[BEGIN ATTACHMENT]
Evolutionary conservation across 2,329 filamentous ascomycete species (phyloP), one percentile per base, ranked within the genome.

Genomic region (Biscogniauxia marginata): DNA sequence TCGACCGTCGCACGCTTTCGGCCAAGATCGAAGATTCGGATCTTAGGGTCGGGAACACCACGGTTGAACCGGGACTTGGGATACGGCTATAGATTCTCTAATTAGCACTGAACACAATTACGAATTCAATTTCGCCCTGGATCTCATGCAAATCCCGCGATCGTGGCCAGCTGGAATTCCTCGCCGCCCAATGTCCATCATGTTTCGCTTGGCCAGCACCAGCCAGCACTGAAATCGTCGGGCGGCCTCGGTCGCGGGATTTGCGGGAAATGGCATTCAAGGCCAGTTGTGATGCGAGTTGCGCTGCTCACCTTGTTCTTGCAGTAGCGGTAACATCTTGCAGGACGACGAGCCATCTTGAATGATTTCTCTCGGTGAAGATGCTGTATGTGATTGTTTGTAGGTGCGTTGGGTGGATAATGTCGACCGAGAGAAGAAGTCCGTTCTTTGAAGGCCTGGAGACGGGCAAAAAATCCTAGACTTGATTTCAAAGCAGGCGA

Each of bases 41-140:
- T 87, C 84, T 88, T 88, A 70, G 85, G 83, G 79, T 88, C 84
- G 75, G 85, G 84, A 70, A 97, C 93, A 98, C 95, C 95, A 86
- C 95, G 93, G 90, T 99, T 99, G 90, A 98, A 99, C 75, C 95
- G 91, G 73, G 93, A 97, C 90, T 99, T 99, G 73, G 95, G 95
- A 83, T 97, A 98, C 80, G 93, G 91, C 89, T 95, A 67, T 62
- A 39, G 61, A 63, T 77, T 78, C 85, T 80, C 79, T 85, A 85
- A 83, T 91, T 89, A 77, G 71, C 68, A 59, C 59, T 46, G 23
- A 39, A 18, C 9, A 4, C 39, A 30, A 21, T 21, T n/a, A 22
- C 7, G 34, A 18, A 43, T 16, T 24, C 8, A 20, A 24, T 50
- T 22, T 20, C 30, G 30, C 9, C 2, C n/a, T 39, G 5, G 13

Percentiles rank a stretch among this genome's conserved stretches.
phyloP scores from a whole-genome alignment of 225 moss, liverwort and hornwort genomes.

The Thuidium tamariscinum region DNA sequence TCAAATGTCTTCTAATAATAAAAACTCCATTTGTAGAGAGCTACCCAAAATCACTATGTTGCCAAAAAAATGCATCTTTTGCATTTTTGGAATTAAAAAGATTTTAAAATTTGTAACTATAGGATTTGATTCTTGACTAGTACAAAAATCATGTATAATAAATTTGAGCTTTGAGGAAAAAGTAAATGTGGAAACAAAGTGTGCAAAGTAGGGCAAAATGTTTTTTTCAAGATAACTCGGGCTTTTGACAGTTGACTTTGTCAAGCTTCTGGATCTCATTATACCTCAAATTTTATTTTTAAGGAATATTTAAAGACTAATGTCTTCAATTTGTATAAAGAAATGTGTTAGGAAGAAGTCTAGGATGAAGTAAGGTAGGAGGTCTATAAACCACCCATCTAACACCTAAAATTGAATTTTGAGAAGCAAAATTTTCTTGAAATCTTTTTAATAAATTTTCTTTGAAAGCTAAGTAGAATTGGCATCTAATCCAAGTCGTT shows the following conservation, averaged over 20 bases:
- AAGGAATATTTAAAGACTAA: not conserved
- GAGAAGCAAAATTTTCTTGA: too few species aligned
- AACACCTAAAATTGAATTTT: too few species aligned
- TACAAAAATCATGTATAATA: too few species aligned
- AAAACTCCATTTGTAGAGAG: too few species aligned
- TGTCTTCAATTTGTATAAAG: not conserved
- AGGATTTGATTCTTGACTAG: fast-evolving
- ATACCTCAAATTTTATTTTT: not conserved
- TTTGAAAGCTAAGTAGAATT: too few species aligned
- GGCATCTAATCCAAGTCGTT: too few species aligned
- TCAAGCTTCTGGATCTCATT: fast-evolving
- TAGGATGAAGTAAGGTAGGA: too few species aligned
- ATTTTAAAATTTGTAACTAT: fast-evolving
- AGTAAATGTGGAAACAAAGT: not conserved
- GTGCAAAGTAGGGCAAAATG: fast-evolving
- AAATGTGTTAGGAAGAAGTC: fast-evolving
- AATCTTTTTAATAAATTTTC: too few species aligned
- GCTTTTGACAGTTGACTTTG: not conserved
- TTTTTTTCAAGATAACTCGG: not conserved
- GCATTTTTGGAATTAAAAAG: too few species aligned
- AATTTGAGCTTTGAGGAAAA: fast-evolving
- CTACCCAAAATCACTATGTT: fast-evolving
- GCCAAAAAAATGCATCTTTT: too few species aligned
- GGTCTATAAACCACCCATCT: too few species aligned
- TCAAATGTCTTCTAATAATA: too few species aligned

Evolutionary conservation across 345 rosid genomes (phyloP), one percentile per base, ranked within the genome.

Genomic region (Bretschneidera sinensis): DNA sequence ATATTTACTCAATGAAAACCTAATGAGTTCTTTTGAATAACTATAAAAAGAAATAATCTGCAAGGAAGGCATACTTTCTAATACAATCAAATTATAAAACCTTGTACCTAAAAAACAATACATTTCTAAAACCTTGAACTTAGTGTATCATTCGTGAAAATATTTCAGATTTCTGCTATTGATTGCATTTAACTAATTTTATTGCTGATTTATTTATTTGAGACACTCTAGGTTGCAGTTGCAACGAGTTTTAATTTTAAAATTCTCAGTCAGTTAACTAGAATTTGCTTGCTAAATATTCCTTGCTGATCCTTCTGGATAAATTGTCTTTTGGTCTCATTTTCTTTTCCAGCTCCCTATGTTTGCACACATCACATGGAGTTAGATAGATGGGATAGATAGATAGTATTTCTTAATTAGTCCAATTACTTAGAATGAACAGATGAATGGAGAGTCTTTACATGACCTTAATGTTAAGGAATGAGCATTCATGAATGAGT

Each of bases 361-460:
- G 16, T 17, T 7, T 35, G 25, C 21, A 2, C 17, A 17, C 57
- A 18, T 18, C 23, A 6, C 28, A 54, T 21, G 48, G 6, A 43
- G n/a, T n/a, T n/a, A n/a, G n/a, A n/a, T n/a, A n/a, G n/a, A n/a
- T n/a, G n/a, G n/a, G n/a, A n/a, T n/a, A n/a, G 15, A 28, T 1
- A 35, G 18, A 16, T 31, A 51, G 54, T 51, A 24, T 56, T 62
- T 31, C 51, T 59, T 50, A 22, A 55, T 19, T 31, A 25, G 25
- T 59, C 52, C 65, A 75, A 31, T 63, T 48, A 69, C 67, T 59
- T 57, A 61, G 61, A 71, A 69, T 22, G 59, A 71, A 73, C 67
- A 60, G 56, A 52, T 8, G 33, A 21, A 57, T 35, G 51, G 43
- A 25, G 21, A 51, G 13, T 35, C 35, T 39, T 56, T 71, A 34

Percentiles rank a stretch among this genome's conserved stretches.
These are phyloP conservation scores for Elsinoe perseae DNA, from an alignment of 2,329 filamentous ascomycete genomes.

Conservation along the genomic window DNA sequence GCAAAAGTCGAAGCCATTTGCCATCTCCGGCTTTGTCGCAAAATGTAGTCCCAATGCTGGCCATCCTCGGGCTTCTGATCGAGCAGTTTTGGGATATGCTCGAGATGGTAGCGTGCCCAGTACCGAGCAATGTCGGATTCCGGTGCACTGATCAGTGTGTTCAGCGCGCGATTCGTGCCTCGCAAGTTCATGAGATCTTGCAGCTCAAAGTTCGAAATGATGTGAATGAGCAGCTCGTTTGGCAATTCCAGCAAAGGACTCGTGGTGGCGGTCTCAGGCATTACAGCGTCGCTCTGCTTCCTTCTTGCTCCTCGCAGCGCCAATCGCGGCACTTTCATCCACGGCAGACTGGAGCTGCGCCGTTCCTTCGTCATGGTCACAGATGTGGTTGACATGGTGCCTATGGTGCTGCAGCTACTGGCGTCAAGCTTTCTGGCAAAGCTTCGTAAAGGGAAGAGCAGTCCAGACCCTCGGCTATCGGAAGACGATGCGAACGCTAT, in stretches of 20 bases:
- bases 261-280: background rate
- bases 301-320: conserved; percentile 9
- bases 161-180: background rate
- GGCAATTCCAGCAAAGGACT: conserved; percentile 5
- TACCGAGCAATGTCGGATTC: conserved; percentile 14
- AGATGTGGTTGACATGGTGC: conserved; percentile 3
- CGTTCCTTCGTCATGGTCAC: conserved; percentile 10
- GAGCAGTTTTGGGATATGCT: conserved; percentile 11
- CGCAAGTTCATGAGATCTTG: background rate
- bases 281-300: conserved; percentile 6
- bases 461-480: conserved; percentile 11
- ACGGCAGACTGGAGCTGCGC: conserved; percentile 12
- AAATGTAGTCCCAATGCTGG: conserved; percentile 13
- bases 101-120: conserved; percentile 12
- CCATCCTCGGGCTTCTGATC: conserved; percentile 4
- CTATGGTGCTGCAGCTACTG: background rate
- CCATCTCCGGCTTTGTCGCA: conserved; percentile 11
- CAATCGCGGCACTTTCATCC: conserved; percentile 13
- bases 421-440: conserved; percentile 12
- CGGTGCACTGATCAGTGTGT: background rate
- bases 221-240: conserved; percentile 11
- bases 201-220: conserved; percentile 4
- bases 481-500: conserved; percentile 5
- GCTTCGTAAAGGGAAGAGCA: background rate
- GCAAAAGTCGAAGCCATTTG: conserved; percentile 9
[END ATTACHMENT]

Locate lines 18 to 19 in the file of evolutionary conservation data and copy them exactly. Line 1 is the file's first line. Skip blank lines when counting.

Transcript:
- GAGAAGCAAAATTTTCTTGA: too few species aligned
- AACACCTAAAATTGAATTTT: too few species aligned